Andrew Sorokowski's column

What the OCU and the UGCC can teach each other

02.01.2019, 18:47
…the UGCC and the OCU can learn from each other’s historical experiences.

…the UGCC and the OCU can learn from each other’s historical experiences.

The head of the Ukrainian Greek-Catholic Church (UGCC) has hailed the new Orthodox Church of Ukraine (OCU). In this new situation, the two churches share similar challenges. Three of those challenges concern a church’s relations with the state, with politics, and with other churches and religious groups. A fourth involves a church’s internal governance. In all three areas, the UGCC and the OCU can learn from each other’s historical experiences.

As a part of the Catholic Church, the UGCC benefits from nearly two millennia of experience with various states – the Roman Empire, the early barbarian kingdoms, the medieval feudal states, the Holy Roman Empire, the great monarchies of the early modern period, the nation-states and empires of the nineteenth century, and the ideologically-based regimes of the twentieth. Even after losing its temporal power, the Holy See has been able to exert an influence on world politics without becoming captive to any state. Thus, the UGCC can draw on the Vatican’s experience with regimes both friendly and hostile. And it can use that wisdom to keep a proper distance from the state. That is a wisdom that it can share with the OCU. For the prominent (and no doubt necessary) role of President Poroshenko’s administration in the creation of a new Orthodox Church in Ukraine must not lead to overbearing state interference in church affairs. That is always a danger with a country burdened with the legacy of the Russian Orthodox Church, which has exerted an often negative influence on church-state relations in Ukraine since the seventeenth century.

Connected with church-state relations is the matter of relations between religion and politics. Certainly, religion has always influenced politics, and there is no sense in trying to deny this. However, political influence on religion can be deadly. The UGCC, both as part of the Catholic Church and in its historical experience in Western Ukraine, has a good deal of experience – much of it negative – to share with its Orthodox brethren. Catholicism has struggled against modern political movements and ideologies like socialism and fascism. The UGCC has a complex legacy of relations with Ukrainian nationalism. In a time of foreign invasion and occupation, there is a natural tendency for religion to become closely involved with patriotism. At the same time, nationalism poses certain ideological dangers. UGCC Metropolitan Andrei Sheptytsky’s distinction between Christian patriotism and pagan nationalism is one of the lessons from which the OCU could benefit.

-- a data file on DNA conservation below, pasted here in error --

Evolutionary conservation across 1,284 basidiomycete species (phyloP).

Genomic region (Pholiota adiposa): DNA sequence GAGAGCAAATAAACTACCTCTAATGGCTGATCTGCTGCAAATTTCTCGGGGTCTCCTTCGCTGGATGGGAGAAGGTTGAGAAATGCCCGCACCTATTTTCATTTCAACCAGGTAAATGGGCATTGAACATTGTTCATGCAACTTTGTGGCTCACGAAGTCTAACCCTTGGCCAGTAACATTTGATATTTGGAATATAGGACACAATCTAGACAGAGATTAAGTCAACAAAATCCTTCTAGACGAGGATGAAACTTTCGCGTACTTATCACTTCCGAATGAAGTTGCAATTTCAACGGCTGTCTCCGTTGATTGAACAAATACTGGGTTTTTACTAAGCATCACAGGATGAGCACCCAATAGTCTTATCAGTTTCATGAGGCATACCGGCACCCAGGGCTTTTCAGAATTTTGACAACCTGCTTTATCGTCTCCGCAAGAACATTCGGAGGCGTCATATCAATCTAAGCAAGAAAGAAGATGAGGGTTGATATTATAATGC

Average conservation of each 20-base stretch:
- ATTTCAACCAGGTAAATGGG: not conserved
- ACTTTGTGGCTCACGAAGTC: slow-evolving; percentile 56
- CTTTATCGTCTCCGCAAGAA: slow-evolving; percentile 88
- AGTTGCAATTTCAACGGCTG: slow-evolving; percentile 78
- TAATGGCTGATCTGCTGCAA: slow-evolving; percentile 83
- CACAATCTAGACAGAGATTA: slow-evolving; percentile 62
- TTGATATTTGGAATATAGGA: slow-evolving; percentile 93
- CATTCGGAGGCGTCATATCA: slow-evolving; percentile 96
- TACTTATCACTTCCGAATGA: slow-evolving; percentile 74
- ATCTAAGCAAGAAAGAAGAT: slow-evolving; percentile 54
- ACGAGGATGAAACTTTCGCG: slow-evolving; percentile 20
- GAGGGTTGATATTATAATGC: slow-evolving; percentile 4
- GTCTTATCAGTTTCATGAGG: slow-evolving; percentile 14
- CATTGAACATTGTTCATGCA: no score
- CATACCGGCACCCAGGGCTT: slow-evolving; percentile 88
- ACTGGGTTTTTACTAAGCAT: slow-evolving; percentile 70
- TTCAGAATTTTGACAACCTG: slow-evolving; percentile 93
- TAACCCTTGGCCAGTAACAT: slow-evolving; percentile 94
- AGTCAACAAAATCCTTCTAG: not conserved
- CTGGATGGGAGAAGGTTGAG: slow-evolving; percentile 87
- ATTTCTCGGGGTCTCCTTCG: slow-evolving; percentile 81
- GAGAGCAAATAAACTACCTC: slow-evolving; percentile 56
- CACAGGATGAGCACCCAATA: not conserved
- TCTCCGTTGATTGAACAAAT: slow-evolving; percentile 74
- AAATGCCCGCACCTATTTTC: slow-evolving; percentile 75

The UGCC also benefits from the Catholic Church’s recent experience with ecumenism, which dates from the Second Vatican Council. Here, Rome has trod carefully, entering into discussions with Orthodox and, to a limited extent, Protestants. It has learned to maintain dialogue, never compromising its basic dogma, but continuing discussions that can lead to better understanding, mutual enrichment, and perhaps eventual reconciliation. The Roman Catholic Church has also engaged in interreligious dialogue, finding common ground and common cause with Jews, Buddhists, Muslims, and other non-Christians. This experience, in which the UGCC shares, has nourished a wisdom from which the OCU can benefit in its relations with the Orthodox Church of the Moscow Patriarchate and other Christian churches, as well as with Ukraine’s Jews, Muslims, and others.

But in the matter of internal governance, it is the UGCC that can learn from the OCU. Broad participation in church government is a venerable Orthodox tradition. The Ecumenical Patriarchate invited ordinary clergy and laity as well as bishops to the December 15 unification council. While the UGCC can draw on the conciliar tradition of the Catholic Church, it can also learn from the strong Orthodox traditions of synodality and lay participation. This applies not only to the conduct of major councils, but to the election of bishops and priests. The UGCC may not be prepared to take such a decentralizing, “democratic” step as to allow parishes to elect their pastors – a practice that the Soviet authorities used to undermine and control the Orthodox Church. And lay election of bishops would seem to violate the rule of apostolic succession. But even Roman Catholics have sometimes called for lay participation in the election of bishops to ensure accountability. In any case, there is much in the Orthodox tradition that Greek-Catholics can study and consider.

In these four ways, Ukrainian autocephaly should provide broader opportunities for Greek-Catholics and Orthodox to enrich each other’s lives.

Andrew Sorokowski

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